Syrian blogger jailed as social media helps protestors in Middle East


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A veteran blogger in Syria was jailed Sunday -- yet another example of just how important to demonstrators, and threatening to government regimes, the Internet can be.

The blogger, Ahmad Abu Khair, was arrested early Sunday morning while driving from the coastal town of Banias to Damascus, according a Facebook group calling for his release and the citizen-journalism advocacy group Global Voices.


Times reporters in Beirut said on our sister blog, Babylon and Beyond, that the charges against Khair hadn’t yet been made public, but that the blogger has been a big supporter of Tunisia’s success in removing now-former President Zine el Abidine ben Ali.

From Babylon and Beyond:

In a recent post on his blog titled ‘Inspired by the revolution’ (Arabic link), Khair compared the conditions that led to the uprising in Tunisia with the situation in Syria and other Arab countries, concluding: ‘Change is possible ... but by revolution!’ But others have said that Khair’s comments were not seen as particularly controversial and were echoed by many in the blogosphere. ‘All Syrian bloggers praised the revolution and talked generally about why change is important,’ a source in Syria with knowledge of social media told Babylon & Beyond. ‘If his blog was the reason’ for his arrest, ‘then this is surely a change of policy: If you support a revolution you’ll be detained.’ The source asked not to be named for fear of reprisal. Khair’s arrest coincides with reports that the hunger strike of jailed Kurdish-Syrian blogger and rights activist Kamal Hussein Sheikho had entered its fifth day on Sunday, according to the Syrian Observatory for Human Rights (Arabic link). The 33-year-old blogger was arrested in June at the Lebanese-Syrian border and charged with ‘spreading false information to weaken the morale of the nation.’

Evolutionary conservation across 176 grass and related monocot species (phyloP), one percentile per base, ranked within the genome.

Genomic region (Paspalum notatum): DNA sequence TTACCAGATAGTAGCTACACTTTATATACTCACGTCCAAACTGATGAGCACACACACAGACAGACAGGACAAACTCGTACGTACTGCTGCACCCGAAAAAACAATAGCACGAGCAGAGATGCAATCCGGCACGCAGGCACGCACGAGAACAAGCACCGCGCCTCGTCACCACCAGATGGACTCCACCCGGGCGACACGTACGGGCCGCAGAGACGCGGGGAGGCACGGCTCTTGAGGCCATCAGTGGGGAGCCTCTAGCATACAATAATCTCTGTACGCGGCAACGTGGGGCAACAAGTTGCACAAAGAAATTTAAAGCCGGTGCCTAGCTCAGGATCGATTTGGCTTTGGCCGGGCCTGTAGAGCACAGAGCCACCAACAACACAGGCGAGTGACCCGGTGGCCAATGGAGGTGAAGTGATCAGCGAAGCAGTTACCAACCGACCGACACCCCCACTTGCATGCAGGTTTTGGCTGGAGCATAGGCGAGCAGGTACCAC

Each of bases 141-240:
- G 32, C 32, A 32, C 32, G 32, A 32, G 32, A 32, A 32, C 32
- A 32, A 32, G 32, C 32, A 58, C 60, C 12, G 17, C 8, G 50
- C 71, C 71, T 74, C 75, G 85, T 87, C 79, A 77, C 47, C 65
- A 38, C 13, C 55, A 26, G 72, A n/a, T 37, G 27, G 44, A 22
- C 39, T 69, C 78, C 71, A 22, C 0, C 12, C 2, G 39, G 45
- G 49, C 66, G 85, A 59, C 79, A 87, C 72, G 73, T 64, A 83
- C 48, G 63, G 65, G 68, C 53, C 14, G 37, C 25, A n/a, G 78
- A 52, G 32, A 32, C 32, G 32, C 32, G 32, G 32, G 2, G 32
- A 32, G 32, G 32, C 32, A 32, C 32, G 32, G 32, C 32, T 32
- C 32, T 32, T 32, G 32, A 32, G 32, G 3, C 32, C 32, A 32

Khair’s arrest also arrives about one week after blogger Tal Mallouhi, 19, was found guilty of passing information to the United States and sentenced to five years in prison.

The imprisoning of activists who use the Internet to mobilize others as well as to criticize their governments is becoming a commonplace action of governments that are seeing massive protests calling for political reforms and, in many cases, a switch to democracy.

In Egypt, Google executive Wael Ghonim is credited as being one of the leaders in the ongoing revolution toward democracy that has removed former President Hosni Mubarak. Ghonim was held for 12 of the 18 days of protests that led to Mubarak’s ouster.

Another increasingly common move by governments facing unrest as protesters fill the streets is to cut off access to social media sites such as Twitter, Facebook, blogs and YouTube.


In Iran, Tunisia, Egypt and recently Libya, the Internet has been temporarily shut off or throttled down to a point of being unusable.

To read the full report on Babylon and Beyond, head over to the post titled ‘SYRIA: Another blogger jailed as social media fuels protests in Arab world.’


Complete L.A. Times coverage of protests in Bahrain, Iran, Libya, Jordan, Yemen and elsewhere

Libya’s Internet reportedly down as violence against anti-government protesters continues

Egyptian man names his baby girl ‘Facebook,’ reports say


-- Nathan Olivarez-Giles